In 1986, rumors began circulating that Gary Harrington, her police-officer husband, had tipped off Bobby Lee, owner of Rickshaw Charlie's, about a pending heroin investigation, and the bureau launched an internal probe into the allegations. Trying to show the public that everything was above board, Clark took the unusual step of forming a special review commission to oversee the inquiry. Headed by former U.S. Attorney Sid Lezak, the commission operated with a broad mandate and issued a scathing 38-page report on the chief's management style, recommending her ouster. On June 2, Clark announced Harrington's resignation.

"Any chief would have taken heat for making changes," Harrington now says. "But, because I was a woman, it was so much easier for them to get rid of me." She currently works as director of the National Center for Women and Policing in southern California.

While having a political neophyte as her presumed protector surely did not help Harrington's cause, former Clark administration figures say that Harrington should have managed her people better, that she was handed the opportunity of a lifetime and simply blew it.


When Neil Goldschmidt helped kill the Mount Hood Freeway in 1974, Portland was left with a big headache: how to unclog eastside roads. One solution was light rail, but it was a tough sell. "It's easy to forget how much resistance there was to light rail," says Alan Webber, then an aide to Goldschmidt. "It sounded like something from another planet, and it sounded too fancy for Portland."

But Portland had to come up with an alternative to the freeway or lose $500 million in federal money. So, in 1982, construction began on the 15-mile Portland-to-Gresham Metropolitan Area Express, or MAX, line. When MAX's electric doors whirred open in September 1986, anxiety still ran high. Bill Scott, who managed Goldschmidt's campaign for governor that year, now admits he was "chicken" about putting Goldschmidt on the inaugural run. "It was unclear if it was going to be popular," Scott says.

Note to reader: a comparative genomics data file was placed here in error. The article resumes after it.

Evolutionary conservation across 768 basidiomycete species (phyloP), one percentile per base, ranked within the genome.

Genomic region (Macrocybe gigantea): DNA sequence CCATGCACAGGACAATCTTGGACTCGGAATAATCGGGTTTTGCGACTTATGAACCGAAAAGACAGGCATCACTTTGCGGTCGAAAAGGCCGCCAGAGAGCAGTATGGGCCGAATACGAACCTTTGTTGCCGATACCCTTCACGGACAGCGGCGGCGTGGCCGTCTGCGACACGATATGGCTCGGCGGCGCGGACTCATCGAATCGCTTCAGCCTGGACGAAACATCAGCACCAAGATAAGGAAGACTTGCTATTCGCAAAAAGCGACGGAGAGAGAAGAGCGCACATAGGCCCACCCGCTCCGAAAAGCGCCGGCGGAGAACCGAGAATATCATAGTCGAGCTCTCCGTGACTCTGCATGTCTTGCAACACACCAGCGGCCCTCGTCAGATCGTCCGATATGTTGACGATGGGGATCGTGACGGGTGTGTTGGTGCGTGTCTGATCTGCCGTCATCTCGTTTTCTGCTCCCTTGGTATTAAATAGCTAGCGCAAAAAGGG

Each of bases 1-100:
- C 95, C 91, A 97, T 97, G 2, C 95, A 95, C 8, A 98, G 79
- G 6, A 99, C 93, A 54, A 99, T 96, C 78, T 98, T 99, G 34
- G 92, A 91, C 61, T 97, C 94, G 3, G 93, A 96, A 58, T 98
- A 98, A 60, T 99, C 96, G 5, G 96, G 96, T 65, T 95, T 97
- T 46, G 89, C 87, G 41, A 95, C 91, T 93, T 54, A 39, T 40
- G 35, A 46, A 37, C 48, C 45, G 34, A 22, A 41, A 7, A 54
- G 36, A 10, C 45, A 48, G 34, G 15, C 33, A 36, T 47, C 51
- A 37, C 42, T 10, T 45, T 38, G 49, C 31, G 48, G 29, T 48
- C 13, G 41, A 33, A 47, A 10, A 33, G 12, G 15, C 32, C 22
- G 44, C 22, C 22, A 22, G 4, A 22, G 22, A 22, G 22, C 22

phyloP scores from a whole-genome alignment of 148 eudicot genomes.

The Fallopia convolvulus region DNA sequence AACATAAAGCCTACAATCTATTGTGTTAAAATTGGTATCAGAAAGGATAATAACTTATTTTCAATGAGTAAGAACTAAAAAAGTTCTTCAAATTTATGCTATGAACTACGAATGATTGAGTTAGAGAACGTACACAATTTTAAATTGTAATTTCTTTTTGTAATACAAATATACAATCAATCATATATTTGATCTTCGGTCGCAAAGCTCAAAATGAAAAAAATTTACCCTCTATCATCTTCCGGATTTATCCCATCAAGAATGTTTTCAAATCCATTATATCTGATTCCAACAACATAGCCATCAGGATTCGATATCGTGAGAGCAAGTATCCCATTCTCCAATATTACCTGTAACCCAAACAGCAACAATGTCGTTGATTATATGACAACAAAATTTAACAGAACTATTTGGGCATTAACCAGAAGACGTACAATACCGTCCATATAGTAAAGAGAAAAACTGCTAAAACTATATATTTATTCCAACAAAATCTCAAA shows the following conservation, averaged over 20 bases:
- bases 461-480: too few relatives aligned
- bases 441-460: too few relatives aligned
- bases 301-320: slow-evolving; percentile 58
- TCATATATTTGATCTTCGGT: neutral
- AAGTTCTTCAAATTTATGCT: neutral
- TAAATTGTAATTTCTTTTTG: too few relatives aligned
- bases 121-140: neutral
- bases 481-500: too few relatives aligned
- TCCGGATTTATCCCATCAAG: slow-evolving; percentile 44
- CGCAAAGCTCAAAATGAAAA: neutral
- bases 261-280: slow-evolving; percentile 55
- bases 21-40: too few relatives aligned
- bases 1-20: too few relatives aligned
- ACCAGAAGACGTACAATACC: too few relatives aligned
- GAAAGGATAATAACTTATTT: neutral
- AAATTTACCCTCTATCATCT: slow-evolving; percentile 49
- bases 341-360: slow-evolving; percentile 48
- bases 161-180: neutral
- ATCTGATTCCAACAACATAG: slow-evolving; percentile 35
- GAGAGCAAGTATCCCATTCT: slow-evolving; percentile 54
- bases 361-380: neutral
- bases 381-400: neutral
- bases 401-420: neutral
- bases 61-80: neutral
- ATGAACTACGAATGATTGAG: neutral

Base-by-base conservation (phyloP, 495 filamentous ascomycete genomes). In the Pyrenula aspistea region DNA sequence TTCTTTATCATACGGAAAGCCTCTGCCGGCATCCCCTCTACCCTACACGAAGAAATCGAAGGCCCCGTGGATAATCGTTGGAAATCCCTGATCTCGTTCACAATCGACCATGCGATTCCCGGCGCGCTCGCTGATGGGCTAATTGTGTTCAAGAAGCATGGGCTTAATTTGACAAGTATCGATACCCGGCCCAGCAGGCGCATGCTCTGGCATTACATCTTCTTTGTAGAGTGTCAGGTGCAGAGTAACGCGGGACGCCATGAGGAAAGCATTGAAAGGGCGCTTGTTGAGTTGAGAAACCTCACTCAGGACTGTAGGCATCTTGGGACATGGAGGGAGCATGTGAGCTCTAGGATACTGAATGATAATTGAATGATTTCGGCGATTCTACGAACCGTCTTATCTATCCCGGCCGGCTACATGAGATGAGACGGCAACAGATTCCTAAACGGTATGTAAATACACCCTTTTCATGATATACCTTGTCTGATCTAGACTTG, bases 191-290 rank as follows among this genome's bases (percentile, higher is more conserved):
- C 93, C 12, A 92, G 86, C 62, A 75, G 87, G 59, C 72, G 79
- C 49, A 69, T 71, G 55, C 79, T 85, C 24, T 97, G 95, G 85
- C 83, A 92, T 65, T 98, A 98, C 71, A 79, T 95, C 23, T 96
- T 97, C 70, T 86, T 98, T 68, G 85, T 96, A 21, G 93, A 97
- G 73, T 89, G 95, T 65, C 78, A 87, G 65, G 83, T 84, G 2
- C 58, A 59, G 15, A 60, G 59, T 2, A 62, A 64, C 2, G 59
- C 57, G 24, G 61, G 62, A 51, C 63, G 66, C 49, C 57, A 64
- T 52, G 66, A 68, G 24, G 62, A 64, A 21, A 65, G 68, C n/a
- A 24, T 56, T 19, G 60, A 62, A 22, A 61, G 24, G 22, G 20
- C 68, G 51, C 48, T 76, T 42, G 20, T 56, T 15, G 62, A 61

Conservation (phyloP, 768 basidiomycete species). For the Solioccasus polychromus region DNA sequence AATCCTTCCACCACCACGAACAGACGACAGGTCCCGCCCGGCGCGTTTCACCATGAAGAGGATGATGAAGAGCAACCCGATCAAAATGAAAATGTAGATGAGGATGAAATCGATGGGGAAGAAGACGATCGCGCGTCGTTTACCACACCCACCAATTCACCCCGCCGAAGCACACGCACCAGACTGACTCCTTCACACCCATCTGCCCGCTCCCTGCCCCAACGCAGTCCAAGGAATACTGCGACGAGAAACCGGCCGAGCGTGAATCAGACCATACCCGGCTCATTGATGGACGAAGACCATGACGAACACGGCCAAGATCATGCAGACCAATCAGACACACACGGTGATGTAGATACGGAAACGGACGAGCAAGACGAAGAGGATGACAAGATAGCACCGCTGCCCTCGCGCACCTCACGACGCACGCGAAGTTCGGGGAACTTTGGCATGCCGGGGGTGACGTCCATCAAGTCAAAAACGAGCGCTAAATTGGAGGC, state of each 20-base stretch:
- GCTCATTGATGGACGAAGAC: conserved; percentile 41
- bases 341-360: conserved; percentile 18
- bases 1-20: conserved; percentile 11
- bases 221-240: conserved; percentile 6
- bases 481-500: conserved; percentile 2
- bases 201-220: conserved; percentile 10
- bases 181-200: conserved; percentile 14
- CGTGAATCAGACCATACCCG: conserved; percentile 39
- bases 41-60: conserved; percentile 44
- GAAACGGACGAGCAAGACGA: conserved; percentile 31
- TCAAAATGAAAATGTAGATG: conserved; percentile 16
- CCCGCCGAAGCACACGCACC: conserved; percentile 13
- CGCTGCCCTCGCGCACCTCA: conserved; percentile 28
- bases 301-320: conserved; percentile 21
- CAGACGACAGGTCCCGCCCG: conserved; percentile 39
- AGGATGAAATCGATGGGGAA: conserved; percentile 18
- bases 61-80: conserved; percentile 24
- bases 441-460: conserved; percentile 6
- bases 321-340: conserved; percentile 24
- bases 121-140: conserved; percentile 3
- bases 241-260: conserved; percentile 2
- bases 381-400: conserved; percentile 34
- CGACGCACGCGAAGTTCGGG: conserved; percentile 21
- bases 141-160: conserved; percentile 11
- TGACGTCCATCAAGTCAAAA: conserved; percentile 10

He needn't have worried. Portlanders loved their new civic status symbol, standing in line for 200,000 free rides that first weekend. Neighborhoods baptized their MAX stations with fairs and bands--the Gateway district even hosted a circus.

But in retrospect, it seems clear that the MAX tracks were laid in the wrong place. They weren't close enough to the Lloyd Center, didn't go to downtown Gresham and, worse yet, ran in a ditch along the Banfield Freeway, which kept MAX from spurring denser development.

The new orthodoxy holds that MAX is far more than a way to move commuters. When Tri-Met puts down rail lines, developers build housing that's geared to transit users. That means fewer parking spaces and garages, and more housing on less land. "People didn't understand the land-use connections at first," says Metro Executive Officer Mike Burton. "It was a learning experience."

The lesson may have come too late. After the line to Gresham was built, all new MAX tracks seemed to run up steep hills. By November 1998 (although the $1 billion westside line was up and running), the proposed north-south MAX line was rejected by Clark County, the Oregon Legislature, Oregon voters and tri-county voters in different elections. MAX advocates might as well be pushing for a sales tax or pump-your-own gas stations.

But they found other ways. In 1997, local leaders cut a deal to build airport MAX without a public vote, then came up with a similar plan for Interstate Avenue MAX.

MAX has never developed the momentum its fans envisioned. It's expensive; it asks people to make themselves less mobile; and it's been sold as an anti-car religion instead of a low-stress option for car owners. Even former boosters like Ron Buel now view MAX with some skepticism. Buel, WW's founding editor and author of an anti-car book called Dead End: The Automobile in Mass Transportation, says planners need to kick their MAX habit and focus on more flexible transit in the suburbs. "If I could have $1 billion to spend on non-light-rail transit, man, I could get an enormous amount done," he says.